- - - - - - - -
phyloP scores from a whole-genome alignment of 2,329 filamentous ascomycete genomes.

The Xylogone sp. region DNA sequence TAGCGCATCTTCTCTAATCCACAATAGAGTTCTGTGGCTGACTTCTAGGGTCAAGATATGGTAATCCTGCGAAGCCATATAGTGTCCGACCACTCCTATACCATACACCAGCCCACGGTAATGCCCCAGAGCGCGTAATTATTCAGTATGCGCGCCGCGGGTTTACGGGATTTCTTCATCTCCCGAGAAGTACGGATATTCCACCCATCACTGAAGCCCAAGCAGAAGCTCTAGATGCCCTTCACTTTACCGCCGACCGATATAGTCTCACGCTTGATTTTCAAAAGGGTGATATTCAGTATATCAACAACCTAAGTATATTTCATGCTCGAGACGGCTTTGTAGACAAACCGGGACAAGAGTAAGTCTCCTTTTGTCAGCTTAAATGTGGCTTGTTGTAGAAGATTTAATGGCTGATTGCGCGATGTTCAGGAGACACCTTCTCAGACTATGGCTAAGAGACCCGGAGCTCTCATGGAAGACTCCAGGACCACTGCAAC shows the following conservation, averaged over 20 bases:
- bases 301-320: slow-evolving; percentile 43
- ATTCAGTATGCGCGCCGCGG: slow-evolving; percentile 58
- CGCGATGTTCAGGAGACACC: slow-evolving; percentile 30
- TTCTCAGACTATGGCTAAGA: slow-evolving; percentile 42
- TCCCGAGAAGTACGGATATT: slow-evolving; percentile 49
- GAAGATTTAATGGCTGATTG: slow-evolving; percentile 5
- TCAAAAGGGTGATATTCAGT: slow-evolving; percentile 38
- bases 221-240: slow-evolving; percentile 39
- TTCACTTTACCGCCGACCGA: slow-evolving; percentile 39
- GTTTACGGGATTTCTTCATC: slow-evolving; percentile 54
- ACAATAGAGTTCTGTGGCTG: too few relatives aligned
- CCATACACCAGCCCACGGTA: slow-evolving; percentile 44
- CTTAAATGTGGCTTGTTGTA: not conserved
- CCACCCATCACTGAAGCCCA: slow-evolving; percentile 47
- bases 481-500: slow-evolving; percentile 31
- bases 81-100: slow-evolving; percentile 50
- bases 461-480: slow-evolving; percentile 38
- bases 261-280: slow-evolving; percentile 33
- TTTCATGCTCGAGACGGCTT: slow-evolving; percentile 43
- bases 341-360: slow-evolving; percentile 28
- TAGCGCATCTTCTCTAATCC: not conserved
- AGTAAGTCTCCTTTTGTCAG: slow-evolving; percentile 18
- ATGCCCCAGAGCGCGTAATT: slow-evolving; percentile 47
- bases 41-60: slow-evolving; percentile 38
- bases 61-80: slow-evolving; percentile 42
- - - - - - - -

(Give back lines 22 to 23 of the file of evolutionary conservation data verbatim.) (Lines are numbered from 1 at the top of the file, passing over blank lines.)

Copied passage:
- bases 341-360: slow-evolving; percentile 28
- TAGCGCATCTTCTCTAATCC: not conserved